Admissible / Believable

And finally, you want your evidence to be admissible. This is the most basic rule - the evidence must be able to be used in court of law or elsewhere.

Investigative Techniques

Now, what are some of the techniques that we can use to analyze the evidence that we have collected?

Media Analysis

Media analysis, often referred to as computer forensics, is examining physical media for evidence, such as hard drives. Media Analysis includes trying to recover data from a hard drive that someone has drilled a hole in, put in the microwave, or abused with a hammer.

Software Analysis

Software analysis, also referred to as software forensics, is examining software, such as malware, to determine what the software was designed to do. For example: encrypt files for ransomware or exfiltrate credit card numbers. Another important part of Software analysis is attribution: carefully analyzing the code to identify who authored the software.

Network Analysis

Network analysis is examining network traffic and logs files to identify how an attacker initially gained access to the network, how they traversed the network, what they gained access to, and what they compromised.

Types of Investigations

There a few different types of investigations that you need to know about

Criminal

Criminal investigations deal with crimes and the legal punishment of criminal offences. Criminal investigations are driven primarily by Law Enforcement with support from the organization.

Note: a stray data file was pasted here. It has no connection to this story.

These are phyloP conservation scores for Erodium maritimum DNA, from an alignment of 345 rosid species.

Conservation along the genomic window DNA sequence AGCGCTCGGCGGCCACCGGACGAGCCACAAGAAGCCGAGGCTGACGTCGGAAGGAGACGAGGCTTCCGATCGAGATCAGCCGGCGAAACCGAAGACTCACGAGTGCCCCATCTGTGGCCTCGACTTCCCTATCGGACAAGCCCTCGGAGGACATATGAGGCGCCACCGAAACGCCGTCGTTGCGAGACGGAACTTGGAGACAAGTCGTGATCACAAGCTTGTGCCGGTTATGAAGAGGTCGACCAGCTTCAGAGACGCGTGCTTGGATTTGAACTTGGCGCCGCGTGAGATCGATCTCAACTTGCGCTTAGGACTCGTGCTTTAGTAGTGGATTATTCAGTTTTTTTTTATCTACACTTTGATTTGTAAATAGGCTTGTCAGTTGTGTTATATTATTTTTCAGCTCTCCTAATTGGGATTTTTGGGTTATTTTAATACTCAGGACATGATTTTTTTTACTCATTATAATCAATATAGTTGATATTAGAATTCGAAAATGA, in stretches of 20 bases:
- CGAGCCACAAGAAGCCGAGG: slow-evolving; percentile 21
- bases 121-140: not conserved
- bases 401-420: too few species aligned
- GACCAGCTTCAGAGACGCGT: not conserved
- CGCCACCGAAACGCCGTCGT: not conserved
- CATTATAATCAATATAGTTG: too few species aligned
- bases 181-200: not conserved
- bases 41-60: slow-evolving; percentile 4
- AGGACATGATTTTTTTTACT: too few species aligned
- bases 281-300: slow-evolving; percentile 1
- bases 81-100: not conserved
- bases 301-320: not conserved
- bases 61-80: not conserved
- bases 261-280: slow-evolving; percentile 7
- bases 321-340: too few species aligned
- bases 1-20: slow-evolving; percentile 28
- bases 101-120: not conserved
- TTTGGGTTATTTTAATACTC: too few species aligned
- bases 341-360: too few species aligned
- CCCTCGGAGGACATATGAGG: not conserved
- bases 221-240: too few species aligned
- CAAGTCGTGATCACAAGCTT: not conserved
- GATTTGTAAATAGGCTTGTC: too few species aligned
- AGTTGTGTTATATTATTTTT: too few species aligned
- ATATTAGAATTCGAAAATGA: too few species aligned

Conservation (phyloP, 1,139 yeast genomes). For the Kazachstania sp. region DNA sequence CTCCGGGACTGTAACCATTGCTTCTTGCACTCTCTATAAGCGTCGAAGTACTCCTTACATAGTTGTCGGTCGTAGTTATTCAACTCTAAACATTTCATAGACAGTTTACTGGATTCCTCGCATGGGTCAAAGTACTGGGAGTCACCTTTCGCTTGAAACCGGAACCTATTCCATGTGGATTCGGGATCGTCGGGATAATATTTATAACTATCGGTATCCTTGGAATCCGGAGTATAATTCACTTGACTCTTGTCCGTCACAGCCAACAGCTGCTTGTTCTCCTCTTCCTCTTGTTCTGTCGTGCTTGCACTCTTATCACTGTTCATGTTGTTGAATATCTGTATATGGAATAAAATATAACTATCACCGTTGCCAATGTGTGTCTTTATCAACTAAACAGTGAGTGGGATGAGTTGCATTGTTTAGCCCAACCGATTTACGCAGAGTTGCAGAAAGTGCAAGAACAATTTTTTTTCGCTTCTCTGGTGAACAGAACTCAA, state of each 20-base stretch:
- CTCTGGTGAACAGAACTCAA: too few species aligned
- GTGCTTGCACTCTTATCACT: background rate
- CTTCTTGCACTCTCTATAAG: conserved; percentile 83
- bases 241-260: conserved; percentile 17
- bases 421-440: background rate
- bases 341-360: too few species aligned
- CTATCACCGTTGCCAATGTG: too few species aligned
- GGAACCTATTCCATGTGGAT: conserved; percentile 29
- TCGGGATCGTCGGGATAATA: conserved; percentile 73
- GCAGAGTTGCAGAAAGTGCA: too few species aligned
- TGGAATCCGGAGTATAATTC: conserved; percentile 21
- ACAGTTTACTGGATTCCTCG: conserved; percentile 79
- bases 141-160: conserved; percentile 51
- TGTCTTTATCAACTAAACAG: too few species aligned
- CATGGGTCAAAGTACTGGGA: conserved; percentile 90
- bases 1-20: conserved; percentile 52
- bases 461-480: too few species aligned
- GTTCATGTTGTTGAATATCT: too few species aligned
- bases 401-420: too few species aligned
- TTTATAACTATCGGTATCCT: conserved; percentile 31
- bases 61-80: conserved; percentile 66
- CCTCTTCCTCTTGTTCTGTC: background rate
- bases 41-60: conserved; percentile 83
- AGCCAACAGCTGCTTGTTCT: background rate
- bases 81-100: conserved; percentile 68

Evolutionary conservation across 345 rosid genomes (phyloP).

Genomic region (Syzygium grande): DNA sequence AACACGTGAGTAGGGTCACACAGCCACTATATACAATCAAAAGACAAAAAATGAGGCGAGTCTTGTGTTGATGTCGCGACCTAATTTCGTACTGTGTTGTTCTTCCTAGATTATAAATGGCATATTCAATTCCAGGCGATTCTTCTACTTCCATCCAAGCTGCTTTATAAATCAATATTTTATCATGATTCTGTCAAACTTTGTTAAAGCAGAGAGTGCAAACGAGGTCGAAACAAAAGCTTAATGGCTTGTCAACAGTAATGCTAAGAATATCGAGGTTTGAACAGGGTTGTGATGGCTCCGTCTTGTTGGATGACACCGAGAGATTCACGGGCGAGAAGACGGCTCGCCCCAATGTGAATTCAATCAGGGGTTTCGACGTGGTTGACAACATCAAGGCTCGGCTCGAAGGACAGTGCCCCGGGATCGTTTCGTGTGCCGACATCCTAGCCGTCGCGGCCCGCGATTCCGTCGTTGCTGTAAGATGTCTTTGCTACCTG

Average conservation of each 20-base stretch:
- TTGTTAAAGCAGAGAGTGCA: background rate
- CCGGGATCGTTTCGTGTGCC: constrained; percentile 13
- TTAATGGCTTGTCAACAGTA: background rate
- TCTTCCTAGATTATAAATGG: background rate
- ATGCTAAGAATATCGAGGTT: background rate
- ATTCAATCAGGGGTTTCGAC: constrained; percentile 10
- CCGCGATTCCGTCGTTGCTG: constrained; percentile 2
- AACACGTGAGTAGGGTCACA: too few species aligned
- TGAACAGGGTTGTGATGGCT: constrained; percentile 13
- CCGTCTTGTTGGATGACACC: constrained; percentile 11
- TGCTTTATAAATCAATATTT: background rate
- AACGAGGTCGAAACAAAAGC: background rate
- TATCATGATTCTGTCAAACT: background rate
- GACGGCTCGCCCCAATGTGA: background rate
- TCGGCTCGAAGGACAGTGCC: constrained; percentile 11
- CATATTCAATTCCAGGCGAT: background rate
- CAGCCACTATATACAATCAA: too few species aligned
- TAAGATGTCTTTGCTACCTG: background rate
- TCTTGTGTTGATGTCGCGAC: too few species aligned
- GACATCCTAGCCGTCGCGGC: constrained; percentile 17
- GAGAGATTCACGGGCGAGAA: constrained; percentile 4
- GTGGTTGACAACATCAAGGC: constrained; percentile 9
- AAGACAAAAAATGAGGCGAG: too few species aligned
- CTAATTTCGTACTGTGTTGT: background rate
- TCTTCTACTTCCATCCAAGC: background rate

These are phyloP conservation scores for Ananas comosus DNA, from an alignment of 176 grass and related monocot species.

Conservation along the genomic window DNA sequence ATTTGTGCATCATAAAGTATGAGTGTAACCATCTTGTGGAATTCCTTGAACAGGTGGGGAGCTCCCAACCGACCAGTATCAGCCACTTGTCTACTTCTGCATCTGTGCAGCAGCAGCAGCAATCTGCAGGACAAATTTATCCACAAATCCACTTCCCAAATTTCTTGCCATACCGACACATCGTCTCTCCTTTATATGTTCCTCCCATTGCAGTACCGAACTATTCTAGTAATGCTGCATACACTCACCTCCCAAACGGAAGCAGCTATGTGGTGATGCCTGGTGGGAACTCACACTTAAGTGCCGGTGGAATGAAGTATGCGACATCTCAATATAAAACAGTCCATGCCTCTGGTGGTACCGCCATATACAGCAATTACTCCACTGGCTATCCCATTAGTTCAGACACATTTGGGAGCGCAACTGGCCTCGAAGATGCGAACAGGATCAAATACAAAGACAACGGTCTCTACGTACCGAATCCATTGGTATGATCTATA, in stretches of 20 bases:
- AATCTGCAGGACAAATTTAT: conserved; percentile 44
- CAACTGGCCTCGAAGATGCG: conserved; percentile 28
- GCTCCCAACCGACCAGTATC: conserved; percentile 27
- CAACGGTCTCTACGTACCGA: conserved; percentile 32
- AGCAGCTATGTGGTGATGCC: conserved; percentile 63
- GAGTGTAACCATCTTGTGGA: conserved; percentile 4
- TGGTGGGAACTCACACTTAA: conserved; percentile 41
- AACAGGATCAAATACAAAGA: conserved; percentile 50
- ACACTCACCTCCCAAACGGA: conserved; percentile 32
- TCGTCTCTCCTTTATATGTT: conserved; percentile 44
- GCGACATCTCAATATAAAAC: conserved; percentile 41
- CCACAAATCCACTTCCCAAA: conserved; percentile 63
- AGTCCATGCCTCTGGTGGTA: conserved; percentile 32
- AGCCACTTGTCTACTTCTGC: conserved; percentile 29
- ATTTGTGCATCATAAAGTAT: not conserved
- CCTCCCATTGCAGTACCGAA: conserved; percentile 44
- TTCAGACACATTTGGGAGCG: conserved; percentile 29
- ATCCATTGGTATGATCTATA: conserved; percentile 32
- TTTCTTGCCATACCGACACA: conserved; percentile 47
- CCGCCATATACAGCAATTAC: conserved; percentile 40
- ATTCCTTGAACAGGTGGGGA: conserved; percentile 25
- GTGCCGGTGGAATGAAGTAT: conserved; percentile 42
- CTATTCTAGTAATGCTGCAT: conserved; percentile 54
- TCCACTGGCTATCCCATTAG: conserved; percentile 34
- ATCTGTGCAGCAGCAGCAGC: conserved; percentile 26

Civil

Civil investigations deal with disputes between individuals, organizations, or between the two, in which compensation is awarded to the victim. These investigations can be driven by law enforcement or the organization.

Regulatory

Regulatory investigations deal with violations of regulated activities, such as breaches of Personally Identifiable Information, and will be driven by the Regulator.

Administrative

Administrative investigations deal with an organization investigating its own internal incident. Based on findings it may become a criminal/civil/regulatory investigation.

Document & Report

And the final part of any investigation is the extremely thorough documentation of evidence collected and preparing to present that evidence to the relevant stakeholders: a judge and jury, the opposition, regulators, investors, etc.

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And that is an overview of Investigations within Domain 7, covering the most critical concepts you need to know for the exam.

A brilliantly helpful feature of our CISSP MasterClass is that you can have your own personal CISSP mentor who will guide you to confidently passing the CISSP exam.

Get completely personalized guidance on how to create a study plan that will work for you. Have someone there to encourage you and ensure you’re on track, and ready for the exam.

Learn more about our personalized mentoring here at destcert.com/CISSP

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I will provide links to the other MindMap videos in the description below.

Thanks very much for watching! And all the best in your studies!